I sit at my desk mesmerized… The river has shifted its flow and is moving upstream with the force of the incoming tide from the ocean. Along the sides of the river, the water is rippling in an undulating motion as if trying to go against the movement of the upstream flow.
I am captivated by the flow of the river and its motion, seeming so unnatural a motion, to flow upstream instead of down. Yet, every day the river takes a trek both up and down stream, for I live on the lower end of the mighty Merrimack River, where the tides of the river shift with the ocean’s tides. The frigid temperatures of this day have created massive sheets and formations of ice, which stretch across to the center of the river. They are captivating to watch as they move past my vantage point at my desk window.
I think of the river, in all of its guises, as part of me, in all of my guises. I am as changeable and impermanent as the river. I feel the cold hard edges of the ice jarring me from the inside, begging me to reach deeper into the depths of my own source that I might understand the very flow of life.
I see the forms of other life and substances caught in the ice, frozen for a time, creating more texture, forming more questions in my mind. Where did this branch come from? Where is it going? Who am I in the grand scheme of it all. Continue reading
All that glitters, sparkles before my eyes as I sit each day at my desk watching the Merrimack River in its constant state of passage. I am like a passenger, perpetually voyaging along the river, though the motion runs afore my eyes, it too runs through me.
There are rivulets that run within the mighty river that races downstream giving visage to a fluid landscape that flows to the ocean and then turns abruptly with the tides and flows back upstream again. How can that be, you might ask. How can a river run upstream? A river at the mouth of the ocean or sea is affected by the tides. As the tide turns on coastline, so too turns the water in the river until it reaches a certain point where the tide can no long flow against the force of the river’s natural downstream direction. There is always, always flow. Like life. Continue reading
From my Nature Writing Journal…
As I gazed out from my desk at the vista before me, I could see that just across the road to the waters of Merrimack river where I live. The sky was striped with soft pink and slate blue stripes. A flock of Canada Geese was flying just above the tree line. They were heading west with the sun announcing their presence with their loud call that sounded somewhat like an old car horn… “honk, honk, honk.”
Even as the sun was setting and geese were flying overhead, their call trumpeted through the still. Soon it would be dusk. The colors of the sky transmuted to darker hues that transfixed me. I sat on my porch bench and watched the sky dark until the blue hour had settled in. Another flock of geese could be heard off in the distance, or perhaps it was the same flock, flying back my way.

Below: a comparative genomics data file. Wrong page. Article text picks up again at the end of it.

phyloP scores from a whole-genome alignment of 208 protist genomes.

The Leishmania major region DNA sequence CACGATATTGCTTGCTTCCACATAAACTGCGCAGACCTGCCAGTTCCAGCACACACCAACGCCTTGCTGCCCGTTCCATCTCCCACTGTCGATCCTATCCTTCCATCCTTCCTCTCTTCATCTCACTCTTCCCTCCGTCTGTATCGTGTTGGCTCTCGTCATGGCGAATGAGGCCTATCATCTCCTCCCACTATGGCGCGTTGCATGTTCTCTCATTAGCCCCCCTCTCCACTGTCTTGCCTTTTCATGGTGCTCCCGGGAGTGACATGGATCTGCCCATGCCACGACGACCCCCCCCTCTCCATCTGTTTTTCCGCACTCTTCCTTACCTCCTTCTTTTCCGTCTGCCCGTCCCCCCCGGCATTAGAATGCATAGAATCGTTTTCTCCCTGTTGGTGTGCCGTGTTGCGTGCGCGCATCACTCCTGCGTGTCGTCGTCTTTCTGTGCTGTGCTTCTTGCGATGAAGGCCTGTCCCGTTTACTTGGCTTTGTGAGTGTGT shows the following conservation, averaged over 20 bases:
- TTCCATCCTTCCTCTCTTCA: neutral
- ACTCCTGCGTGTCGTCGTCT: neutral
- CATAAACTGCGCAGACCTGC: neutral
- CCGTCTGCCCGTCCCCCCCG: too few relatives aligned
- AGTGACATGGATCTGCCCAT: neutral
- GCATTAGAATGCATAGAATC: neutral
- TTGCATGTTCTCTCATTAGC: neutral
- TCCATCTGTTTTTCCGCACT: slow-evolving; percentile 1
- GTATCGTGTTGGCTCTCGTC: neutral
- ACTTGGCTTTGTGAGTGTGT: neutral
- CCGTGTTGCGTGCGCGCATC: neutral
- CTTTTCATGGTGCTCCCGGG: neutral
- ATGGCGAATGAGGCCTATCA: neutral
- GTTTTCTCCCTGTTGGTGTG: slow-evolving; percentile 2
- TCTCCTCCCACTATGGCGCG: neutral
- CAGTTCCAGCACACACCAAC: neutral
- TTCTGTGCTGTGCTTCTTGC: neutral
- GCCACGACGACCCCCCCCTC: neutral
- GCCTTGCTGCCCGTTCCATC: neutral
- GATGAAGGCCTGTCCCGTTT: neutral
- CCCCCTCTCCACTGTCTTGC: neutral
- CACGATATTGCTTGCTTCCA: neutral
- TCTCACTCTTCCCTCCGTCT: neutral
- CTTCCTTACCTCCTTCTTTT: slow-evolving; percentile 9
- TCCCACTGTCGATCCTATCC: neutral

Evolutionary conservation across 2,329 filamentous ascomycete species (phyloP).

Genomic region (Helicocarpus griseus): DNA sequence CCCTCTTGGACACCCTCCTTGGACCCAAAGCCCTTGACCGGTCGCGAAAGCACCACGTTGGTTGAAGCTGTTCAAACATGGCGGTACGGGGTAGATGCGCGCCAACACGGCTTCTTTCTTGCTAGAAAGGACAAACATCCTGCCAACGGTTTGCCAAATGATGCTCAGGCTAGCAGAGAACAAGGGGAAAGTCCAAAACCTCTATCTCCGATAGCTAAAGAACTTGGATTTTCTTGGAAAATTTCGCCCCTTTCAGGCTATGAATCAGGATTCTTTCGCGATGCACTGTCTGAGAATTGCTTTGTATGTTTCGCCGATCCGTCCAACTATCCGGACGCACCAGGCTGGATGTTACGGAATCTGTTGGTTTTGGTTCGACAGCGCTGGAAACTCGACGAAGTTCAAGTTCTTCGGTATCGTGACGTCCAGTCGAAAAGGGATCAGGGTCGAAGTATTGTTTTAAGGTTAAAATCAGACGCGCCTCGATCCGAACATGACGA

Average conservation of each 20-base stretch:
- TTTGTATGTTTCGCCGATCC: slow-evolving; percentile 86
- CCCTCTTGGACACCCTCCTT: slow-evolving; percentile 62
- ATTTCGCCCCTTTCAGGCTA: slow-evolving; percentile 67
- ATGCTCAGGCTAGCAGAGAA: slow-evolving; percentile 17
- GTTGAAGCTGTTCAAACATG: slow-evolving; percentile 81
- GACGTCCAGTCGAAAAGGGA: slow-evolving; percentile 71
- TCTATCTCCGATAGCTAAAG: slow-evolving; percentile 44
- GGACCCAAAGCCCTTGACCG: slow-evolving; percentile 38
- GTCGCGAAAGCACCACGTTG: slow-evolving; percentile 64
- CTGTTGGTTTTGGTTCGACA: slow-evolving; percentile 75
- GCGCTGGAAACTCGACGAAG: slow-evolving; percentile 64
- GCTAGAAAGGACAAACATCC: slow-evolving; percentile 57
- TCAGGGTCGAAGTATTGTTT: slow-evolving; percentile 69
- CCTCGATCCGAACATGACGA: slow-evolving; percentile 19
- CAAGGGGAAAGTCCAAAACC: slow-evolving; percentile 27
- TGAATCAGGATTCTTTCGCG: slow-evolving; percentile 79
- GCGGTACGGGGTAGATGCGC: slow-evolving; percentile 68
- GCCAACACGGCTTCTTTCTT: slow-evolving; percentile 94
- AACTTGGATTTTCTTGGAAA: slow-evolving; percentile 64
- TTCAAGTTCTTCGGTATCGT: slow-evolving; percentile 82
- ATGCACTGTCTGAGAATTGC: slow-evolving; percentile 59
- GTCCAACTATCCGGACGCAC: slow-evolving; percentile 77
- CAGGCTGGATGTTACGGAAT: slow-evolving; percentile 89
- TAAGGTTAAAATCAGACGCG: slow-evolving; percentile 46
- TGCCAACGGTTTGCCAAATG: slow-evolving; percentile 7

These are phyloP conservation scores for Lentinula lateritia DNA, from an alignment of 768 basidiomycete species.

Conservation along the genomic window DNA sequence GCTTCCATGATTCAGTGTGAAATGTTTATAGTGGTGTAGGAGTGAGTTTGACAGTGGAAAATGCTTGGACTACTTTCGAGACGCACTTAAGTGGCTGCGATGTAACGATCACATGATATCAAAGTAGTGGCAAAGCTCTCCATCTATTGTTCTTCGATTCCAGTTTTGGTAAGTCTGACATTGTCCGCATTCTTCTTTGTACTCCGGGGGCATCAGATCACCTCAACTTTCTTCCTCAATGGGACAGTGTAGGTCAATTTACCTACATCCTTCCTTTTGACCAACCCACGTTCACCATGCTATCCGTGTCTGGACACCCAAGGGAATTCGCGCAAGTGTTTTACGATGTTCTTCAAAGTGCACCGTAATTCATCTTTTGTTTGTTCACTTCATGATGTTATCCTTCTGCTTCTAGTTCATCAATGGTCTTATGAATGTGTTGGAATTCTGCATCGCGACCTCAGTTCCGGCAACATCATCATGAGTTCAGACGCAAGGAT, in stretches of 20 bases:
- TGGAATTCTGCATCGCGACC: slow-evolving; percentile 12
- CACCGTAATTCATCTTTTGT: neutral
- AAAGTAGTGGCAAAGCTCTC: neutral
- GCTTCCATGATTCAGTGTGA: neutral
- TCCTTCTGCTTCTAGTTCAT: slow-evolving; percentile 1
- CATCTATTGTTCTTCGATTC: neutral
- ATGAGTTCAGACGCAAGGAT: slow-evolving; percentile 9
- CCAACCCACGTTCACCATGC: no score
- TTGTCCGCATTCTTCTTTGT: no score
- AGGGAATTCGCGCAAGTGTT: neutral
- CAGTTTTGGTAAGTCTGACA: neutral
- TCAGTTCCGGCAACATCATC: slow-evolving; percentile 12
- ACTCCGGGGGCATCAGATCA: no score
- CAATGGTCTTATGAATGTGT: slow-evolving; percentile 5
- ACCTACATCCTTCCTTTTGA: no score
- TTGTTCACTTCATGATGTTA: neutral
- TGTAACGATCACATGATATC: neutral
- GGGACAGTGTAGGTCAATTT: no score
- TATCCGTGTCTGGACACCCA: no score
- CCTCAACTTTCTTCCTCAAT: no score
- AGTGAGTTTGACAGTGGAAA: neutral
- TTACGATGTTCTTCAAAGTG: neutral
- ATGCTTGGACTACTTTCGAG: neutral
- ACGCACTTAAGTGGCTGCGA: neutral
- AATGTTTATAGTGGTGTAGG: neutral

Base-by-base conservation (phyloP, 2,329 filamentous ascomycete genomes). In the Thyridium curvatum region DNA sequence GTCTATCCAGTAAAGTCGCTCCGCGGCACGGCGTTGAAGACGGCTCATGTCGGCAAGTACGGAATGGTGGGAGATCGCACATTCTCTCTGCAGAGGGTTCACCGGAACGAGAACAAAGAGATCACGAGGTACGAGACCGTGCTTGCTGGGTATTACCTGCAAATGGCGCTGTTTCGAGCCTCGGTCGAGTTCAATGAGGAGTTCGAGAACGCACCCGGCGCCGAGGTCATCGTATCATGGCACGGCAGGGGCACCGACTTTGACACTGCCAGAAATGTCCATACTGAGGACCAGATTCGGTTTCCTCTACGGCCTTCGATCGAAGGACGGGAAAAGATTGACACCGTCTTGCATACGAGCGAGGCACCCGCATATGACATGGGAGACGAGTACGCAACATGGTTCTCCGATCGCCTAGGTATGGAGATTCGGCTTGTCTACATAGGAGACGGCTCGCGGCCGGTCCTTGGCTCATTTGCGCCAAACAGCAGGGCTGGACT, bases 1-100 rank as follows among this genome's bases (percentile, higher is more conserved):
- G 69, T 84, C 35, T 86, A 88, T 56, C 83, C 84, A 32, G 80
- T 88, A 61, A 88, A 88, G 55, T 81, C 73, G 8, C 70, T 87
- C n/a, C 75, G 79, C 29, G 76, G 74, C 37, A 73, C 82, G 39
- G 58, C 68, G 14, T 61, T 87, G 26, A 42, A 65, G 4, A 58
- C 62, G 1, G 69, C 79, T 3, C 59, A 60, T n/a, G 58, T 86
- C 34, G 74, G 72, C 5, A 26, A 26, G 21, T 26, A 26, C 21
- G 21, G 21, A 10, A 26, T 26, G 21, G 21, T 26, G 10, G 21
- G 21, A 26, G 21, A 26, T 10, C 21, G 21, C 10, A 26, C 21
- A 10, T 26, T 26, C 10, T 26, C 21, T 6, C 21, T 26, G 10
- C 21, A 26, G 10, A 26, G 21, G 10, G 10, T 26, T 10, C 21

What message were they conveying to each other, I wondered. What message were they conveying to me? Stop, sit, and listen. Be in the still. Soak in the moments when there is nothing but sheer silence surrounding your presence. In that silence is where you find the answers to your deepest questions. In that silence is where you find peace. In that silence, is where inspiration soars like the geese winding their way along the river.
From my Nature Writing journal…
The lapis blue water of the Merrimack River flowed towards the ocean in gentle ripples. I could hear the soft lapping sound of the water on the river’s beach. The tide was still heading out towards the mouth of the river, but the current had slowed to a gentle tug. The sun reflected golden ridges on the ripples of the lapis water.
Was the water ever still, I wondered to myself? I knew the answer… Never. Even when it looks to be not moving, simply static and still, there is an undercurrent flowing with the tides. By nature water moves, always.
From my nature writing journal, Fall 2015…
I was sitting on the front porch reading and watching the half dozen crows that were making a raucous in the trees across the road. The crows cawed loudly. The squirrels scurried about. A blue jay screeched its name, “Jay, Jay,” in the distance. Fall was quietly descending a little every day. I could see a tinge of golden brown in the grasses on the other shore across the river. Gazing with a squint to better my focus my eyes, I realized there was a great blue heron slowly moving in the river grass along the shore, looking for its evening meal.
All of a sudden there was a riotous and rowdy clambering in the trees coming from the crows and then a crash followed by a great fluttering of black wings. It was late afternoon. “Surely, those crows were up to no good,” I thought to myself. Continue reading
Yesterday morning as I sat at my desk, drinking my coffee and looking out on the Merrimack River, I welcomed the day with this post on my Facebook wall: Continue reading